Wiley's Wisdom

Joy: From the Ground Up

Those Three Words May 11, 2013

I never really know what to expect when I spend time with the little people in my life. One minute I’m the pickle in the middle in a game involving one of my favorite stuffed hedgehogs. The next minute I’m being propped up across from an iPad being faux-interviewed about my life. Everything is an adventure in their minds. Everything seems new and exciting. I find inspiration in the surprises at every corner, and today was no exception.Pickle in the Middle

“I love you Wiley,” Abigail said, as she gave me a random and surprisingly lung-crushing hug amidst our game of pickle in the middle this afternoon. Like many of the best of love’s most precious moments, it caught me off guard. Like the North Face jackets and Coach purses of the world, the “l-word” has lost some of its impact due to overuse. 

But that doesn’t keep my little doggie mind from going crazy when I think about some of the things I love. Peanut butter. My forever people. The driver’s seat in any car. Popsicles. Long walks on sunny afternoons. My friends in the blogosphere. Aaron Rodgers. The little people in my life. My forever home. This is only a mere sample of my laundry list of people, places and things that come to mind when my heart starts to race as a side effects of thinking about the l-word.

While I am sure that no two people share the exact same list, I can also venture to say that diversity is the common thread any two lists would share. So how is it we feel these different kinds of feelings and file them all under the l-word in our personal dictionary of life?

I think it’s to do with some other l-words we all know all too well. Longing. Loss. Lies. These are some of the realities of the world in which we live. These words (and the emotional havoc they bring) are some things everyone has in common. No one’s life is perfect. If it wasn’t this it would be something else.Abby and I

But in love there is victory. Relief. Truth. Life experience brings love full circle by allowing us to appreciate the good things, no matter how silly. Perhaps it is because the loss and lies that made up much of my puppyhood made me long to feel life-changing love. One of my biggest fears was that I would never find it. The l-word. Or worse, I wouldn’t feel it again after the hurt I’d experienced.

But as American industrialist Henry Ford once said, “one of the greatest discoveries a man makes, one of his great surprises, is to find he can do what he was afraid he couldn’t do.”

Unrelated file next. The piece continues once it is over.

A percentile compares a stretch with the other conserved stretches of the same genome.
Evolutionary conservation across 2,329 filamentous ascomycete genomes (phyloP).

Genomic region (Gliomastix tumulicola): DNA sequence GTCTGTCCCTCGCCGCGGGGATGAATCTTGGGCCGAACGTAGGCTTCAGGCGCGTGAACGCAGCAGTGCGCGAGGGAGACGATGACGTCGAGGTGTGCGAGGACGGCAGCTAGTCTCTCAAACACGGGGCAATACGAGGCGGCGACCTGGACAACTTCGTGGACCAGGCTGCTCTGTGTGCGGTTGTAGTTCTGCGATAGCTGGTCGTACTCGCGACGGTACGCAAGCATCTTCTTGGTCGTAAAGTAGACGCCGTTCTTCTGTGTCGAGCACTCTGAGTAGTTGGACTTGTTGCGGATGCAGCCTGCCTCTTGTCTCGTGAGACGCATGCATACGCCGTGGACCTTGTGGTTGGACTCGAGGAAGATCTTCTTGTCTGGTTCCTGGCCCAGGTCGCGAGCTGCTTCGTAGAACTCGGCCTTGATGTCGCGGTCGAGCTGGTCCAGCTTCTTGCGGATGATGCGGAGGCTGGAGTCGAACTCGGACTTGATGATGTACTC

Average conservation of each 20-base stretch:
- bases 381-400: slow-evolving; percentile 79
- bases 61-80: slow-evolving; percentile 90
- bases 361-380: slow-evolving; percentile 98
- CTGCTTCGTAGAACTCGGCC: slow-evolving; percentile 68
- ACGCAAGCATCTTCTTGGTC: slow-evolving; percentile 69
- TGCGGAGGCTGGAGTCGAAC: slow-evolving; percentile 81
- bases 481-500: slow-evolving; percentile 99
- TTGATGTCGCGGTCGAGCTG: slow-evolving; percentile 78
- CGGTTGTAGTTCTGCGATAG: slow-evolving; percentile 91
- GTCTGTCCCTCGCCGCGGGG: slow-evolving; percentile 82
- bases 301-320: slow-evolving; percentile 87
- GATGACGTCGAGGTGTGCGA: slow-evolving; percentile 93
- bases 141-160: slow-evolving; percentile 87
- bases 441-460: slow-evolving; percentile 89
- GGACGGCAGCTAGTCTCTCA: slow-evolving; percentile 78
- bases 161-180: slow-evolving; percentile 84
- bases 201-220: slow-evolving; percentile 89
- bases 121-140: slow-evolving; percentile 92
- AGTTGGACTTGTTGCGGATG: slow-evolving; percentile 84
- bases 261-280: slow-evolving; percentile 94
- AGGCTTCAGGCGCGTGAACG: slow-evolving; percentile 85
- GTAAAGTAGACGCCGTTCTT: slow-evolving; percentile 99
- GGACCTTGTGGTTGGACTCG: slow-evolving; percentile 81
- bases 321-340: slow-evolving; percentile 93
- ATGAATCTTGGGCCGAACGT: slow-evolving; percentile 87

I am so blessed, not only to have found so many things to love in life, but to find it coming from so many different people, places, and things. I never really know what to expect when I spend time with the little people in my life. But I find inspiration in their creativity and sense of adventure. And I live for surprises like my moment with Abigail today. They might be said too much, but those three words have yet to lose their meaning to me.

 

Forever Young March 6, 2013

We’ve all heard (and perhaps experienced) the reality of not knowing what we have until it’s gone. Well, that pretty much sums up my first day without my mom and brothers. I thought I was doing pretty well for myself on my own. I had found a cardboard box that seemed cozy outside a restaurant that smelled like the delicious steak my mom and brothers had once shared. Moreover, I was on my own without needing to compete with my brothers for attention, food, or decisions on what to explore that day. Life was good…for about five minutes.

That is about how long it took for me to realize how lonely I was without my family. It was only about another minute that I realized how sparse the garbage at the restaurant was. Then it started raining right through my cardboard box. At least with my family around, I had love and warmth, which fed the soul more than I realized.

And so began the litany of questions that came along with being a premature adult. “Adult life is dealing with an enormous amount of questions that don’t have answers,” American musician Bruce Springsteen once said. He nailed it on the head with that one. Where had my mom and brothers gone and why was I not with them now? Will I ever see them again?

Questions don’t always have answers in adulthood. I didn’t ever see them again, but I’ve resolved to no longer be sad about that. I would have given anything in that moment to be wrestling with my brothers or getting scolded by my mom. Instead, I was on my own. A grown up. What that day taught me was that grown up is better as a state of mind than it is in practicality.Young at Heart

It breaks my heart to see the little people in my life trying to be “grown up” so soon. I wish I could tell them somehow that it’s actually not that great. I find some odd irony in the truth that (in my opinion) the best thing about being an adult is learning to be better with each passing day. I’ve said before that nothing is worthless if a lesson is learned and I truly believe that. “Anyone who stops learning is old, whether twenty or eighty,” said the founder of Ford Motor Company Henry Ford. “Anyone who keeps learning stays young. The greatest thing in life is to keep you mind young.”

I feel the most grown up when I realize how much I have yet to learn. If grown up is a state of mind that I’m forever young. At the dog age of four, most dog-to-people age calculations put me at about 30 years old in people years. Regardless of how it’s calculated, my time on this Earth has taught me to seek answers in what we have now. Before it’s gone.